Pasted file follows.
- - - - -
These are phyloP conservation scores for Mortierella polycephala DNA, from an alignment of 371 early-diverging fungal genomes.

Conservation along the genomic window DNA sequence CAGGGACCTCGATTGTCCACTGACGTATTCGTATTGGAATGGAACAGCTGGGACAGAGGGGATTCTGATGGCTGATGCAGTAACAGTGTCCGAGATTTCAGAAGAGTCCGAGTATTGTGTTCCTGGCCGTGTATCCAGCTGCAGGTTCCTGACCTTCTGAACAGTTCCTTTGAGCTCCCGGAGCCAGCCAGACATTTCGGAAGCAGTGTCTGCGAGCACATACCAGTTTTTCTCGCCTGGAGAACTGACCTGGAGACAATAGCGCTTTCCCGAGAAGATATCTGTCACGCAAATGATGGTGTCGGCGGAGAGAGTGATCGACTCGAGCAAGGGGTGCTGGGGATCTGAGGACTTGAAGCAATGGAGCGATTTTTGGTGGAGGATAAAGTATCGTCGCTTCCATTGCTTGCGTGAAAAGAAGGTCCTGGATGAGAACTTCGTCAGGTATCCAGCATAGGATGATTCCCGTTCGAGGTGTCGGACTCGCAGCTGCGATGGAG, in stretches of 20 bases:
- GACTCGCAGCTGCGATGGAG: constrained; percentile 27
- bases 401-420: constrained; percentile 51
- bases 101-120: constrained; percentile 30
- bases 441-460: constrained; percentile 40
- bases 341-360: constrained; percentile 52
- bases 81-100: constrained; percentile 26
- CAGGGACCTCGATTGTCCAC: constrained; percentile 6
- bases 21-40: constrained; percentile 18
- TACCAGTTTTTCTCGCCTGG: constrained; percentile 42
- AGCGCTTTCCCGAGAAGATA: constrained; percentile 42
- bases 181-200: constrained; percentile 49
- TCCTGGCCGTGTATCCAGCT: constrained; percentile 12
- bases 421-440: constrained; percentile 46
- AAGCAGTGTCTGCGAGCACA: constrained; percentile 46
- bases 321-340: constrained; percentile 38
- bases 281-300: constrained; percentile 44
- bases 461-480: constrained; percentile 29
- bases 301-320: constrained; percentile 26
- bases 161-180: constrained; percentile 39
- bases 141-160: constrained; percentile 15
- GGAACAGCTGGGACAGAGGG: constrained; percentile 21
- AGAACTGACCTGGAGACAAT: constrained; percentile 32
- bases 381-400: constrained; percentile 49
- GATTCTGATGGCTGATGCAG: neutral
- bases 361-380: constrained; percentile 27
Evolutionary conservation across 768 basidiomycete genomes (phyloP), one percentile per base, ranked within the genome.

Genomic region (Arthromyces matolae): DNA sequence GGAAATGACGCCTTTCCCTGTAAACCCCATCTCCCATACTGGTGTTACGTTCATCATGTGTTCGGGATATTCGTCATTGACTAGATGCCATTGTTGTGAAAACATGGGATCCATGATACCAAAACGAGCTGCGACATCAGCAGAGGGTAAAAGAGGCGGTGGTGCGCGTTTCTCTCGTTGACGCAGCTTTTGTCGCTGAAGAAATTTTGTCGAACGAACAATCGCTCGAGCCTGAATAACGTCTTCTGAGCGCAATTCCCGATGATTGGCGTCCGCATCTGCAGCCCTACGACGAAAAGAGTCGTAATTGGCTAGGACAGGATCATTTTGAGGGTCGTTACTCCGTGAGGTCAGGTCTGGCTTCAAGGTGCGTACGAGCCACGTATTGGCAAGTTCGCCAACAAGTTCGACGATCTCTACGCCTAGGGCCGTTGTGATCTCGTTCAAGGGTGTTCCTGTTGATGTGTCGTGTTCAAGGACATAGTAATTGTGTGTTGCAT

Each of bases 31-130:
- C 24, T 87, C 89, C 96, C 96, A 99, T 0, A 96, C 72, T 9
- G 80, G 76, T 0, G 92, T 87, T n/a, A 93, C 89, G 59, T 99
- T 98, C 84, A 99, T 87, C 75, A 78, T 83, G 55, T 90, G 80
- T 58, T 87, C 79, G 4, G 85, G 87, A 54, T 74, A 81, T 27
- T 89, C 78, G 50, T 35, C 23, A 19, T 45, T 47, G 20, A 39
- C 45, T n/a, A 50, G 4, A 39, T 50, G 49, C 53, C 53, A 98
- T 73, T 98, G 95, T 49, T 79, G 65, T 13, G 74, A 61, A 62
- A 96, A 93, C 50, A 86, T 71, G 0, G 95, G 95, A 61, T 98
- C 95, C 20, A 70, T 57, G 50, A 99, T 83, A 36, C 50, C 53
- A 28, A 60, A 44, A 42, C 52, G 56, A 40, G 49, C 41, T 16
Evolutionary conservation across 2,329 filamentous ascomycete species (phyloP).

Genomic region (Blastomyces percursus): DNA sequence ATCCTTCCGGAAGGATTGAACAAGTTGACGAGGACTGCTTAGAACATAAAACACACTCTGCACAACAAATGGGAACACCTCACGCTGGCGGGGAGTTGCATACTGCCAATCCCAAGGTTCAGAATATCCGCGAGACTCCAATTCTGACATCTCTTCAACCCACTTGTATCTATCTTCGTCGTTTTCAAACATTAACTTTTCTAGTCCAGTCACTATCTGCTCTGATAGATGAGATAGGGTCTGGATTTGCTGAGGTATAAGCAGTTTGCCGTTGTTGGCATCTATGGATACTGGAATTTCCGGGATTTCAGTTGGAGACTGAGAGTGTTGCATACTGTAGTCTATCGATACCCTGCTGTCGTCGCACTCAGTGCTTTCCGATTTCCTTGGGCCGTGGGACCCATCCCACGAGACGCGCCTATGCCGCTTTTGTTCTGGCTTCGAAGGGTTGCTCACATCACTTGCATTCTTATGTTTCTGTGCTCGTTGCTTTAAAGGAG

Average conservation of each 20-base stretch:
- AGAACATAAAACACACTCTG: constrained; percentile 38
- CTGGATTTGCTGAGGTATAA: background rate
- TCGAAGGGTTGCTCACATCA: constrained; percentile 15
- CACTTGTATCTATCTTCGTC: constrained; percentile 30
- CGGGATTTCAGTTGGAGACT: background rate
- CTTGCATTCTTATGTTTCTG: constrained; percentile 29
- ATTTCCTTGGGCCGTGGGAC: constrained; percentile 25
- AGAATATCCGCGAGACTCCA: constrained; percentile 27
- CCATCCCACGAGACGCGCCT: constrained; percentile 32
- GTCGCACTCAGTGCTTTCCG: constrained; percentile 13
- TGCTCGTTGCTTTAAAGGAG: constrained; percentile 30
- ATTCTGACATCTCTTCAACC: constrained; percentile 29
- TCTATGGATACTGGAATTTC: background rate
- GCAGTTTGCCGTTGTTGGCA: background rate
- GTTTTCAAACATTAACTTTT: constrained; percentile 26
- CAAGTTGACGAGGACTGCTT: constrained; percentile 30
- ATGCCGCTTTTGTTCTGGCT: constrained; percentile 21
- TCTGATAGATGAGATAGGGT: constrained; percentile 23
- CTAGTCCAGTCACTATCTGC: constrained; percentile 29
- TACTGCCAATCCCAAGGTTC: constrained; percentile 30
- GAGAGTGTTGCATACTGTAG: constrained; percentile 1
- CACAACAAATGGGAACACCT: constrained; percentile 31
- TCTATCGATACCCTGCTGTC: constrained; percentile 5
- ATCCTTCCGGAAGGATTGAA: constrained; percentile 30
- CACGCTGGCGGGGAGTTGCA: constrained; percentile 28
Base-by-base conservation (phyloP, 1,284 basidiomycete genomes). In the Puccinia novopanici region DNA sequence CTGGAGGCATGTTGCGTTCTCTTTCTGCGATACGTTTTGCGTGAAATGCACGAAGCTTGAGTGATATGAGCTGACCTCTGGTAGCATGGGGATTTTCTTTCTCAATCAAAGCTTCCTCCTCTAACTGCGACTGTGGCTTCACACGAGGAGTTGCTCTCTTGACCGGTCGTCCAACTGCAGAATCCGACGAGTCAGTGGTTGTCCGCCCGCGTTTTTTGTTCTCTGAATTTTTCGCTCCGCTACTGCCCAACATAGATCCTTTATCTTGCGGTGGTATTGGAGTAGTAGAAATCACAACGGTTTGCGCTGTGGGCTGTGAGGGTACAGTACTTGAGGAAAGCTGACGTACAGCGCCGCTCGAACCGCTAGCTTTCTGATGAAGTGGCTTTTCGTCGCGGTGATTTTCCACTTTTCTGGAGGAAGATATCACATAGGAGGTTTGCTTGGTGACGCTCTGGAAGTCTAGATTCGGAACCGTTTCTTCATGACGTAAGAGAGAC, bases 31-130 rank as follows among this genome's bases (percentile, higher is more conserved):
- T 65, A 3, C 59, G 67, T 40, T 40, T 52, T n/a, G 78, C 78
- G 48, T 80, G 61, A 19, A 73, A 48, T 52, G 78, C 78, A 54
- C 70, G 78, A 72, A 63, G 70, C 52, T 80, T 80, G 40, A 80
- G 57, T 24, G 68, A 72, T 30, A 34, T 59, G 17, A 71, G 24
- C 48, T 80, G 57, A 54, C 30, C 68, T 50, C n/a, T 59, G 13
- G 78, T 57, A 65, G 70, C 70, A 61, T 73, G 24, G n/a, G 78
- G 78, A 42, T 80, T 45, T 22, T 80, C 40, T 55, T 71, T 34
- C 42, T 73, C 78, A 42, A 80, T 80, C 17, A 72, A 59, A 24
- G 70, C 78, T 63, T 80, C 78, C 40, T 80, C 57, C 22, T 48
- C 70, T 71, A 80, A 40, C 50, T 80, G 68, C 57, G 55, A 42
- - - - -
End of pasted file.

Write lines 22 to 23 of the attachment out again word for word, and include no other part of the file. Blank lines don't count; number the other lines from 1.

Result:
- bases 141-160: constrained; percentile 15
- GGAACAGCTGGGACAGAGGG: constrained; percentile 21